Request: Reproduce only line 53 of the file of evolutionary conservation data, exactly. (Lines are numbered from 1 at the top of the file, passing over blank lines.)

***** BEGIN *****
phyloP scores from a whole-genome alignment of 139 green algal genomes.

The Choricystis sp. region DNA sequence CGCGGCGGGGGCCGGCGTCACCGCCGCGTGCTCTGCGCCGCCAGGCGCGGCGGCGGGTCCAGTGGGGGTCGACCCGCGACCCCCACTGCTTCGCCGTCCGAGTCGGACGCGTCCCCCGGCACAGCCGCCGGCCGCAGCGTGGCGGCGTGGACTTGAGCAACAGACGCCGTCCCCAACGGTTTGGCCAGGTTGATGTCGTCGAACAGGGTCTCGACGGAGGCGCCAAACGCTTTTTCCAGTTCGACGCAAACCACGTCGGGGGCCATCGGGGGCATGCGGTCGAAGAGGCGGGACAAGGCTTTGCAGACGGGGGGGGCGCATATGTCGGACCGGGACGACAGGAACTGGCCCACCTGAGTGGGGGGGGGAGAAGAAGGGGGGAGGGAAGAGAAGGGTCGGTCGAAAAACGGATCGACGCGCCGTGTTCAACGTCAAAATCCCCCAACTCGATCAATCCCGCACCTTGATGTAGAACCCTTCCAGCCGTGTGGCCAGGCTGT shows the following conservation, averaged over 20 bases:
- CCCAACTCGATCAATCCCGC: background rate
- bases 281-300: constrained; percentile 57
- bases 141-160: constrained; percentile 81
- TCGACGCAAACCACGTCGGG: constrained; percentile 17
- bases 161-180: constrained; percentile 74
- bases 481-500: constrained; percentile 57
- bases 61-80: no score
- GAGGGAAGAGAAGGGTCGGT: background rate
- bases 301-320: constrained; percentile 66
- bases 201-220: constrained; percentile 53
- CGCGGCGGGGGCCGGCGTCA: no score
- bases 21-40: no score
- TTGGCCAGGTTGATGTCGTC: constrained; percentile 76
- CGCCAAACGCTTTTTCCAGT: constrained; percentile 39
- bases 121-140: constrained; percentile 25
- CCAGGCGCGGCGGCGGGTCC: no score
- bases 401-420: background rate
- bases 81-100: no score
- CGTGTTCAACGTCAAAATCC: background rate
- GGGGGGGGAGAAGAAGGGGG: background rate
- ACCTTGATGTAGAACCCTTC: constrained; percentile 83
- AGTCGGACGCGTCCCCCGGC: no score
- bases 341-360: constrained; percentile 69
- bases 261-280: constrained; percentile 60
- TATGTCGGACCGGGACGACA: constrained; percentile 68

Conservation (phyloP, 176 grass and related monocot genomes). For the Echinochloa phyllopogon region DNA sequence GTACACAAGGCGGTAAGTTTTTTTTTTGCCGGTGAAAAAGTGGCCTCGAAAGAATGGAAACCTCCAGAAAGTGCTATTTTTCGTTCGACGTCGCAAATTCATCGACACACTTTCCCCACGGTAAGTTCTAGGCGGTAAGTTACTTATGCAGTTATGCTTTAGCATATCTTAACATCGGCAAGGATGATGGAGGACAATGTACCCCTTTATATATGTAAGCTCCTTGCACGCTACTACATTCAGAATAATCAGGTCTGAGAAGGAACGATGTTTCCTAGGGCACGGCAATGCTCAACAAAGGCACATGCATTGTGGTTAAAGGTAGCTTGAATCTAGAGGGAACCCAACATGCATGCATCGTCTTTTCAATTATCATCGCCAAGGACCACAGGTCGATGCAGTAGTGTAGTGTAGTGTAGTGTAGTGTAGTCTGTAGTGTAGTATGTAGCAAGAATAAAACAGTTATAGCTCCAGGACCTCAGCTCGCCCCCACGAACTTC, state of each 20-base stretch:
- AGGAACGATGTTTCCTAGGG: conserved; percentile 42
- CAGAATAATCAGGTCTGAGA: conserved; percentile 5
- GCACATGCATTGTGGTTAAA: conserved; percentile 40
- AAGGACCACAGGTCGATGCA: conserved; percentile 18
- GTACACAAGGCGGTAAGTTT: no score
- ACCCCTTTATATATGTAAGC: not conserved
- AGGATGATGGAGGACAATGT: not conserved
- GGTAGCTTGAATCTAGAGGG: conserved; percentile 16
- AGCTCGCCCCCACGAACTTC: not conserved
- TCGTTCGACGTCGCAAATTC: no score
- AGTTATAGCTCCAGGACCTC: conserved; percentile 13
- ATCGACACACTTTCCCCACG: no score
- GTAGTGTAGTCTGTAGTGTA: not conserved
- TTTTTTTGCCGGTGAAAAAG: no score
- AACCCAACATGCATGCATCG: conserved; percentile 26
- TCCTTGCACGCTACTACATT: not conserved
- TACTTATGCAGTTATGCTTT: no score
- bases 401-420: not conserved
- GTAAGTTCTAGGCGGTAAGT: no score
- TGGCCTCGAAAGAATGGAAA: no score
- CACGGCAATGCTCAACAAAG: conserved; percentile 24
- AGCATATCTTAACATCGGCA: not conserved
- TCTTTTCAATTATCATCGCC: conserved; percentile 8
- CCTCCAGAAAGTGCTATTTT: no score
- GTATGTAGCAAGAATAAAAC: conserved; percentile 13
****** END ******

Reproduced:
- GTATGTAGCAAGAATAAAAC: conserved; percentile 13